Since you are only a couple weeks out & won't get another psa for about a month I would hang loose. Radiation is no walk in the park------though I had no significent side effects. A fast rising psa results is the signal. Hopefully you will be in the ZERO club.
Cheers,
George

Kongo's picture
Kongo
Posts: 1167
Joined: Mar 2010

Lew, welcome to the forum and I'm so sorry that you're facing these difficult decisions on top of all the other issues you must deal with. As you've already seen, the regular posters here will provide a lot of empathy and support as you deal with this prostate cancer that's now entered your life.

You really have an interesting case and as I suspect you know from your studies to date that there isn't a lot of research out there that will be of much help in addressing PCa AND the consequences of your organ transplant and immuno-suppressant drug regimen. I'm glad you didn't take the recommendation to go off the drugs, reject the kidney, go on dialysis, treat the cancer, then look for another kidney donor. I'm not a physician but that just seems like a bridge too far...perhaps a valid clinical approach but one that fails to accommodate the needs of the patient. It seems to me now that you've successfully put the prostatectomy behind you that priority one ought to be to fully recover for the effects of surgery given your compromised immune system before dealing with follow-on treatment options.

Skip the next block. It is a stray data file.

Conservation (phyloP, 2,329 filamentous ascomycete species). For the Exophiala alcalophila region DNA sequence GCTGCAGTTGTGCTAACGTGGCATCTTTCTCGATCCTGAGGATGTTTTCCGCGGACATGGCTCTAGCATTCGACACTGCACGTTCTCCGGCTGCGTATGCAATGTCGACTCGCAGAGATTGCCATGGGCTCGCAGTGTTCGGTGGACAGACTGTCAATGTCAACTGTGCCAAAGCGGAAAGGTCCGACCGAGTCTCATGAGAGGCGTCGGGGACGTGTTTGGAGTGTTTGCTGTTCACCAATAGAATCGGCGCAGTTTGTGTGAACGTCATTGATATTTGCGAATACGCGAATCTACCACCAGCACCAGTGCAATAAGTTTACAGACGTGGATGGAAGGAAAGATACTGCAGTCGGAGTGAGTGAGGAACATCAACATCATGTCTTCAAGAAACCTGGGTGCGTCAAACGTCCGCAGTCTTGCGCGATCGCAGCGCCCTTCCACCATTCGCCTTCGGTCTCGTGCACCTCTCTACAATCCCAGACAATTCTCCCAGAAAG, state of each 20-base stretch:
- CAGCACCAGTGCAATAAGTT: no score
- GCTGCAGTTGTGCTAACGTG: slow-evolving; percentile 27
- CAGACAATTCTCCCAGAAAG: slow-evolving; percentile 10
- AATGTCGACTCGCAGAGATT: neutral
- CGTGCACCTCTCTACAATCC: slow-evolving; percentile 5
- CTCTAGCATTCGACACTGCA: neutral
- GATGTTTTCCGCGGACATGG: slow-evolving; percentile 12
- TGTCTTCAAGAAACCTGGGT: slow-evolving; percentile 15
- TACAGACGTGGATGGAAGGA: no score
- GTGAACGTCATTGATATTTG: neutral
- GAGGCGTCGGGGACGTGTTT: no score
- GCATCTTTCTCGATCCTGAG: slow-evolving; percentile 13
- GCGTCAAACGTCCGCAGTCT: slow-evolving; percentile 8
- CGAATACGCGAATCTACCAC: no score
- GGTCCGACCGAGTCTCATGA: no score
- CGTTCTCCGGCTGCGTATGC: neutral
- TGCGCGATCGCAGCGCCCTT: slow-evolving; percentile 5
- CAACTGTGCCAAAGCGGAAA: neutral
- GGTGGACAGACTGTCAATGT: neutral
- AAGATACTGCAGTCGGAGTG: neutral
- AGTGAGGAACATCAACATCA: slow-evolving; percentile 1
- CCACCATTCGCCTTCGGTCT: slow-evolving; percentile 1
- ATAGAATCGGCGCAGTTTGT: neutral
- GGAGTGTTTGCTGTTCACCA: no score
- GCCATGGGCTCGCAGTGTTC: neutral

As you know from your previous research, your post RP pathology with the extra capsular extension suggests a strong liklihood that they really didn't "get it all" despite the optimistic view of the surgeon. I suspect that is why he wants to get you into follow-on radiation as soon as possible. The radiation isn't about keeping the PSA down...PSA doesn't kill you...cancer kills you and the PSA is just an indicator of how the cancer is advancing when you no longer have a prostate. The faster and harder you hit any residual cancer the better your chances of a long and happy life and there are several studies that show the efficacy of a post RP IMRT protocol. Having said that, you don't want to be one of those who died by other means because it somehow interfered with your kidney functions.